Halloween of 2015, I was in the height of my 19-year-old teenage-dream romanticized obsession with a skater boy in a band. His cool aura was the most magnetic sensation my heart had yet to experience. I decided to dress like him for Halloween. I borrowed his hat and sweatshirt, I wore my own version of his beat-up Dickies, and I thought I was being really cute by posing like him in pictures—even holding his guitar the way he does on stage.
Later that night, my girlfriends and I walked to CVS to grab some tall cans of Arizona Iced Tea (my dream boy’s favorite casual beverage). The feelings that followed were entirely unexpected. I found myself walking through the dismal night streets with a confidence and authority I had never felt before. For once I didnt feel like prey. The doors opened to the CVS, and it was like the building existed solely for me. I strutted down the aisles like a rock star on a mission. I didn't give unnecessary smiles to strangers. I minded my own business. I was no longer dainty and fraile (the way I was used to seeing my 5’3” body).
“Is it weird that I feel so powerful being dressed like a boy? I feel so in control.” I said in reflection while holding my can.
“You need help.” My friend laughed and rolled her eyes. I suddenly felt the weight of casual insecurities once again.
I thought, “Well, maybe she’s right—maybe I am being crazy. They’re just clothes.”
But deep down I knew they weren’t just clothes. I thought how sad it was that I could only feel that power on Halloween. I channeled my feminist agenda and blamed the patriarchy for my inability to feel like a person who has control and dominance in public settings. I blamed the patriarchy for my inability to feel strong and in-control on days which weren’t Halloween. I wasn’t wrong at all. I still do think the patriarchal idea of femininity has trapped so many women—but I wasn’t seeing the loophole in my patriarchy clothing crisis. Why not dress like a dude whenever I want?
It took me years to feel okay with that concept. I was trained to believe that the way I dress should attract and perhaps even seduce men, never emulate them. But emulate them I did. I slowly gave up shaving my legs—not for statement purposes but out of sheer laziness. When it comes to shaving, I found so much freedom in laziness. I am allowed to not shave my legs if I don’t have time or don’t want to. It sounds like a simple concept, but it took me years to get to that point. Fast forward from that Halloween and that boy who ended up being a heartbreaker, I find myself still thinking about wearing his clothes. It wasn’t a romantic sentiment. It was a power move.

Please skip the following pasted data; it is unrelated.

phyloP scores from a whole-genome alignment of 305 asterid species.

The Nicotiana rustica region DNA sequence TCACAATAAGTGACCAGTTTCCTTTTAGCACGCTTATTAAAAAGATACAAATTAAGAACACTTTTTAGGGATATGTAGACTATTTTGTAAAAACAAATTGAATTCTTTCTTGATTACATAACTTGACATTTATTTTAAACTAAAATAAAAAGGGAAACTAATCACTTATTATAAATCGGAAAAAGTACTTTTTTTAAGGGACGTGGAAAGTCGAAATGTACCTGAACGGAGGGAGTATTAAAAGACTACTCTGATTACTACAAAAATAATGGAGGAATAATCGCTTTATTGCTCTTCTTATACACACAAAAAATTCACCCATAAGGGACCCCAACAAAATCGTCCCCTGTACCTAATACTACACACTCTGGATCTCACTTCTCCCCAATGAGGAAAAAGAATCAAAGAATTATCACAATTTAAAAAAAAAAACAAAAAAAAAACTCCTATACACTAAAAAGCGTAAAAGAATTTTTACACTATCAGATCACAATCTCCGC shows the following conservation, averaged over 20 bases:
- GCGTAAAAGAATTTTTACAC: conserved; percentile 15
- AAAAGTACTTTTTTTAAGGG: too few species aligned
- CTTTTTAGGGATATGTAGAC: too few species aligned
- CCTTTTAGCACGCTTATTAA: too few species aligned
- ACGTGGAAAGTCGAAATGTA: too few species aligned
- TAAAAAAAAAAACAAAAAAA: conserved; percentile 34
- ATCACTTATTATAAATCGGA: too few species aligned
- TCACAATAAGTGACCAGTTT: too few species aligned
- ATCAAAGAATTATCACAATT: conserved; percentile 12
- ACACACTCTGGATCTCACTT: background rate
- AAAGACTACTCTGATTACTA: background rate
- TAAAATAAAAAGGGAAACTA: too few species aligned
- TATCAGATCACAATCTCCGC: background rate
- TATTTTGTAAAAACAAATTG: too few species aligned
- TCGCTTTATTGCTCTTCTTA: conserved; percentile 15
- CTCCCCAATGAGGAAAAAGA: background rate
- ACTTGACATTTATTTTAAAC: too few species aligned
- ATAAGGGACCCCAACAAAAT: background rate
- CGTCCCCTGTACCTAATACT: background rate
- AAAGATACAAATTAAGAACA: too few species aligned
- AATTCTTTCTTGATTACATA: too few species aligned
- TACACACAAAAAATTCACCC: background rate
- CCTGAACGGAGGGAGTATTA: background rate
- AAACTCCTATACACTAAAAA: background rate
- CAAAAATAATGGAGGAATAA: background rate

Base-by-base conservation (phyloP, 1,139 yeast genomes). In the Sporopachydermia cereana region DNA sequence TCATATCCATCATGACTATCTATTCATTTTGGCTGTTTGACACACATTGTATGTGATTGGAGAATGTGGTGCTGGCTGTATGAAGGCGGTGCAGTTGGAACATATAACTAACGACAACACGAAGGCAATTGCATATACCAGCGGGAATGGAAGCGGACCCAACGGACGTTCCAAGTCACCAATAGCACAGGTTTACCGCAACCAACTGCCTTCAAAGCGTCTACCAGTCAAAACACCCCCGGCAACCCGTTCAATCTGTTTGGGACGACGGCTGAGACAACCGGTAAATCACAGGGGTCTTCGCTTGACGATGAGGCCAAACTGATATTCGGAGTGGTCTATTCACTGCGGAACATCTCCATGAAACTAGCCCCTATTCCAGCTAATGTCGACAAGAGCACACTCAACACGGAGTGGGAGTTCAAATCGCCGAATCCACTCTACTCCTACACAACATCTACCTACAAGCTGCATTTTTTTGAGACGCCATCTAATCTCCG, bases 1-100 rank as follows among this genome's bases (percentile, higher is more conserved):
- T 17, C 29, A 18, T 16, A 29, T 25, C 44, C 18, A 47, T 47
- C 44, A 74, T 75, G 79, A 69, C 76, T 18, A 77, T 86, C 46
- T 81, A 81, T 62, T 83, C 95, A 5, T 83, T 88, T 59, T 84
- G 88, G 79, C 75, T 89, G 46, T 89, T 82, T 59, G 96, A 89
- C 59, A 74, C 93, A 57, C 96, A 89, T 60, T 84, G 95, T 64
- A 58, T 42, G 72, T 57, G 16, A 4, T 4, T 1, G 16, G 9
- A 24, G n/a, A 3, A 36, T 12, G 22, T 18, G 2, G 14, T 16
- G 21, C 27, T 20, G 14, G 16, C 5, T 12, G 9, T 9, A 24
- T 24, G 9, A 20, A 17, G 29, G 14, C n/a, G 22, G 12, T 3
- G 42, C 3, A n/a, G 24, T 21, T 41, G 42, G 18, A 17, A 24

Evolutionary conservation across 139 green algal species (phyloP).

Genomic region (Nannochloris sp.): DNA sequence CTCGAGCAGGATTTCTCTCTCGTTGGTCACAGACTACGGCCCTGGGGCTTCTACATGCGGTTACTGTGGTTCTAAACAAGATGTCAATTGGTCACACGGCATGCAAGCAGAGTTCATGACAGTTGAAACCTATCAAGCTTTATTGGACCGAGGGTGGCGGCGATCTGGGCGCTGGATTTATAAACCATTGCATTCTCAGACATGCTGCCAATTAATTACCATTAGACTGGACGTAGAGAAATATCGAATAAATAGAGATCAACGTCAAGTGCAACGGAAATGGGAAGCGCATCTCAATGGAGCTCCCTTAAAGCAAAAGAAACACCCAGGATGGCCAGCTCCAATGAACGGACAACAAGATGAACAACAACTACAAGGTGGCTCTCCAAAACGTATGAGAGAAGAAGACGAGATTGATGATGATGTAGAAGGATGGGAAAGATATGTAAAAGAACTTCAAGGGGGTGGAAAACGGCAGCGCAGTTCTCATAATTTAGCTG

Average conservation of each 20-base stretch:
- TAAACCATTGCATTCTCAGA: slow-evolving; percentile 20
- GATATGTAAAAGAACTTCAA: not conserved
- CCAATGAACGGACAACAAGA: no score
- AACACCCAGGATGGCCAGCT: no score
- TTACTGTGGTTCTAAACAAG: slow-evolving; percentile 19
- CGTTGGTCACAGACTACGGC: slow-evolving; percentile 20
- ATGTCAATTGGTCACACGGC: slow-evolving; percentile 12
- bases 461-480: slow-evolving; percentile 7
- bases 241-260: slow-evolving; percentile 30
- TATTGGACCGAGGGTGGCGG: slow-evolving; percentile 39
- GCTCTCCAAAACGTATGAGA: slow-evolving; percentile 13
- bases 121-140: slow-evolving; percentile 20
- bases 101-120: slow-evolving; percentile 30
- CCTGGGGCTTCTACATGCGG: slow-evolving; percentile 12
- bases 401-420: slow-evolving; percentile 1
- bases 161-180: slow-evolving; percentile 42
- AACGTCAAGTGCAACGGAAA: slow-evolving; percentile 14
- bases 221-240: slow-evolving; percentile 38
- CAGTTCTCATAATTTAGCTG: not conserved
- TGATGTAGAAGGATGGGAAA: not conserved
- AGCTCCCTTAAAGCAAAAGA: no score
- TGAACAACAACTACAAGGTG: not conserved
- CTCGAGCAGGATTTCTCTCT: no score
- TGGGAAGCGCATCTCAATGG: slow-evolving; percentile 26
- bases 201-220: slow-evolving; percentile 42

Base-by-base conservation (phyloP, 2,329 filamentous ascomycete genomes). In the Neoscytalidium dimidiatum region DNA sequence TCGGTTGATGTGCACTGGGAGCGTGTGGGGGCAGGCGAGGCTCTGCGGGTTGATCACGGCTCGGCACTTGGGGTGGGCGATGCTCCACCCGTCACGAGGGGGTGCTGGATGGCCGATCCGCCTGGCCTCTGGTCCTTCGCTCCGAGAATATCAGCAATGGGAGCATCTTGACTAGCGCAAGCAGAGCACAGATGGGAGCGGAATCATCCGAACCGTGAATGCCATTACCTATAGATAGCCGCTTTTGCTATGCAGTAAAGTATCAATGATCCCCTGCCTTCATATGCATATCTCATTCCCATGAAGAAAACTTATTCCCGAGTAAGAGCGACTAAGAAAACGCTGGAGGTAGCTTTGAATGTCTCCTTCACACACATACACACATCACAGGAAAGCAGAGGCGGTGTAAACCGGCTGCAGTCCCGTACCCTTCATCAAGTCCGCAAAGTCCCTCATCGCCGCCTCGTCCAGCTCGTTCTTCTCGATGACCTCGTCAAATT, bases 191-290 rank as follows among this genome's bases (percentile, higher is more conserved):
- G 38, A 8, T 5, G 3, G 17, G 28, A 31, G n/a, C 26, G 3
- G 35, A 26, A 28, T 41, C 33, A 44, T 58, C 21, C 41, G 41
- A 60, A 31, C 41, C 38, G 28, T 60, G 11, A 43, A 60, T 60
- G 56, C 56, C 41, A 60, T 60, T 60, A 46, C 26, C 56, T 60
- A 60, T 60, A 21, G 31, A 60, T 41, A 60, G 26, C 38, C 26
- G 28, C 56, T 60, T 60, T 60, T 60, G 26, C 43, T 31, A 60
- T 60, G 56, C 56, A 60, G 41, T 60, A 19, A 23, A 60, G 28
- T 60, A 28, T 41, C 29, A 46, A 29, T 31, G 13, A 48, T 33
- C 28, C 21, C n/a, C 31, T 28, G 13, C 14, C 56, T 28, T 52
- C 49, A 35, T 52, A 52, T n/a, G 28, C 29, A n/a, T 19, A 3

The construct of it all was hard for me to swallow. Why was I so attracted to the boys with beat-up sneakers, fanny packs, and rolled beanies on their shaggy heads? I used to joke that I wanted a boyfriend so that I could have a guy to dress in that style I loved so much. One day it hit me: why did I need to have a boyfriend who dresses like a punk? Maybe I could dress like that myself. Each year I kept cutting my hair shorter and shorter until I had the shaggy length I’d fawned over. Why shouldn’t I embody every boy I ever let break my heart? Wearing those clothes was like harnessing their power for good. I was able to leave the house feeling the confidence I felt in the CVS on Halloween. I felt so free knowing that I had no one to impress.
I looked like my own definition of hot.
It’s more than just clothes. I promise it is more than just clothes. Clothes carry a weight we don’t even realize; they’re an unspoken language. I used to use that voice and language to say “Hello, here I am, a beautiful young lady. Do you not desire me?” Now, the language of my clothes says, “Hello, here I am, fully my own.”
It is the gift of relieving oneself from the pressures patriarchal femininity places on us. It is the freedom of looking in the mirror and saying “I like what I see, and it doesn’t matter if he does or not.”
I still see myself as divinely feminine. I still love my soft heart, my freely emotional mind, my womanly curves, and my acrylic nails I get when I can afford them. But my femininity is expressed in ways I’d like to express it now—it is no longer a harness which controls me. My femininity is my natural body hair growing the way it has grown on women for centuries before me. My femininity is the nurturing way I love my female friends. It is when I decide to get creative and follow those YouTube makeup tutorials before going out dancing. And yes, I want to be the skater boy from Thrasher Magazine, but I also want to be the goddess Venus. Are those two things polarizing? I actually have come to believe they aren’t opposing one another at all. I feel like the goddess Venus also lets her body hair grow and also channels aspects of masculinity in order to be the most authentic goddess she can be.
At the end of the day, I want to be the most authentic goddess I can be. I know I cannot be Her without a sense of confidence and power. I know I cannot be Her while being controlled by societal standards. I know I cannot be Her when trying to appease anyone else. I am Her by being only myself—and sometimes, that self wears men’s pants and baseball caps. Yet I am a goddess still.